“What the British want is an over-arching clause that states that the European Court of Justice has no jurisdiction over common foreign and security policy.”
To demand '... clarification on the place of foreign policy and common security policy in the future treaty, asking for guarantees about the independence of British diplomacy, particularly concerning the authority of the European Court of Justice in this area.”, does not mean anything other than confirming that the United Kingdom opts out of a European-wide foreign policy. But this opt-out does not include an opting out of a requested judicial review of a member-state's actions of any kind, or or an opting-out of means of redress for arbitrary state actions outside of , or transgressing, Union-wide constitutional safeguards generally applicable to all member-states.
A Westminster government spokesman in Brussels insisted that the bilateral talks between British and European Commission lawyers were part of the normal process of negotiating the fine print of a treaty. He said: “We secured all of our red lines in June. Lawyers are now turning that agreement into a treaty text and the UK will ensure that all its red lines are fully respected.” But the UK is in no position to draw lines on everything the EU can do , while it remains a member-state.
The crux of the misfit between the European Union and the the regime at Westminster is exemplified in the famous 'red lines'; while the UK can opt out of anything fom the currency to conditions of employment, to civil rights, to war-mongering, it cannot undo the relations between the citizens of the other member-states and their own constitutional systems and the relations of both the member-states and their individual citizens to the powers of the European Union, which powers are closely set out and regulated, with clear routes to means of review and redress.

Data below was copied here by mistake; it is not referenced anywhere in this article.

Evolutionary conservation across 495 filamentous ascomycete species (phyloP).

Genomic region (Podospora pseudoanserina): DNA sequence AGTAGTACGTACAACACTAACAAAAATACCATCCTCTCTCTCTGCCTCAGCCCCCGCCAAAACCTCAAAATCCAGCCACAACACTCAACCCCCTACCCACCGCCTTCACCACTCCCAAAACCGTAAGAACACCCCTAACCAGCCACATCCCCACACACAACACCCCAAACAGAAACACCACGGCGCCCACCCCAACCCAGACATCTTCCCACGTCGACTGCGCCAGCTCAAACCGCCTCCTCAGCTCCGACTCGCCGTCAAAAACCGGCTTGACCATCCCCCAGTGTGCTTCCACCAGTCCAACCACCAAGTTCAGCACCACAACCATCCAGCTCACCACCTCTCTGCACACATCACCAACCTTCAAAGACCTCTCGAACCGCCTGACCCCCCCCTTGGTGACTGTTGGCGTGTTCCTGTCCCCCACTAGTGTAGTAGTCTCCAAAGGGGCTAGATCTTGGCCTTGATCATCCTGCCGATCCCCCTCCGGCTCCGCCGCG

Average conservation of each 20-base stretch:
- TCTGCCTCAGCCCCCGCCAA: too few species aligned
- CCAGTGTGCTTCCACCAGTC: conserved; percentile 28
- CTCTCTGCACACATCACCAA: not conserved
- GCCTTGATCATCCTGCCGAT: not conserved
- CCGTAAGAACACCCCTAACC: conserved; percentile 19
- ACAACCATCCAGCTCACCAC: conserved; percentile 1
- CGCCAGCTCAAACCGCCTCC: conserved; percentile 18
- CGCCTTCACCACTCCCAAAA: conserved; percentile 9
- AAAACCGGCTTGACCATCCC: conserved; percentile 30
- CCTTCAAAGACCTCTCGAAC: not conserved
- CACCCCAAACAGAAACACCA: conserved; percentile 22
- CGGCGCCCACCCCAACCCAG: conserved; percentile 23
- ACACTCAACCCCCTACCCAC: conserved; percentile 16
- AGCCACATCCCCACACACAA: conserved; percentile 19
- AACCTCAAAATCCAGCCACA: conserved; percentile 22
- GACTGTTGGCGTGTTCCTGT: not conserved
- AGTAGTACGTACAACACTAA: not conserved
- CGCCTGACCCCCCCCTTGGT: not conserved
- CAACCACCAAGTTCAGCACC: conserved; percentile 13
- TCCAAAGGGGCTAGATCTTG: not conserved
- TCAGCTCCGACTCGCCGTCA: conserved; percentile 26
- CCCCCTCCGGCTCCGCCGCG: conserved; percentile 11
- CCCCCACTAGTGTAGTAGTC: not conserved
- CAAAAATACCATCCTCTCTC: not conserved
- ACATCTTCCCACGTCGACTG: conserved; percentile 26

This clarity of relations, precision on rights, duties, claims, liberties and redress, is precisely what the Labour regime of the last 10 years has sought to dismantle within the United Kingdom under guise of 'security' and 'ant-terror' measures; as UK individuals we can be arrested under an enormous range of suspicions, DNAed , held for weeks without being brought before a magistrate in a publicly accessible hearing, interned, we are watched by remote camera systems, required to explain our presence, denied access to ostensibly public places, our rights of assembly are removed, and there is little scope for questioning the arbitrary use of authority conferred on all kinds of state bodies and their officials, under enabling acts that are scrutinised only in the most general outlines of the powers being taken, by a wholly controlled legislature. We cannot initiate legislation, and we cannot abrogate laws and legal instruments acting as such. Redress for abuse of power is immensely difficult if not impossible to obtain.
And if the other citizens of Europe were asked to put up with all of this, they would point at their constitutionally enshrined rights and laugh. The Westminster Labour regime cannot have 'red lines' over the democractic, institutional, constitutional and legal expressions of civic governance and politics of other member-states of the EU, or the EU itself.
Just as a Spanish investigative magistrate was free to seek the extradition of Pinochet from England to answer charges on the torture and murder of Spanish citizens, so all citizens, as well as state officers, of member- states of the EU can initiate actions against those, private or state, whose choices offend their rights and obligations under European Union rule.
The wholesale wrecking by the Labour regime over the last decade of many centuries of organic adaptation to changing times and expectations expressed through a jigsaw of interlocking laws, declarations, practices, and understandings that typified the English Constitution, could put the United Kingdom's membership of the European Union to serious question and judicial challenge. It is now clearly very seriously at odds with some of the fundamental and founding principles of the Union.
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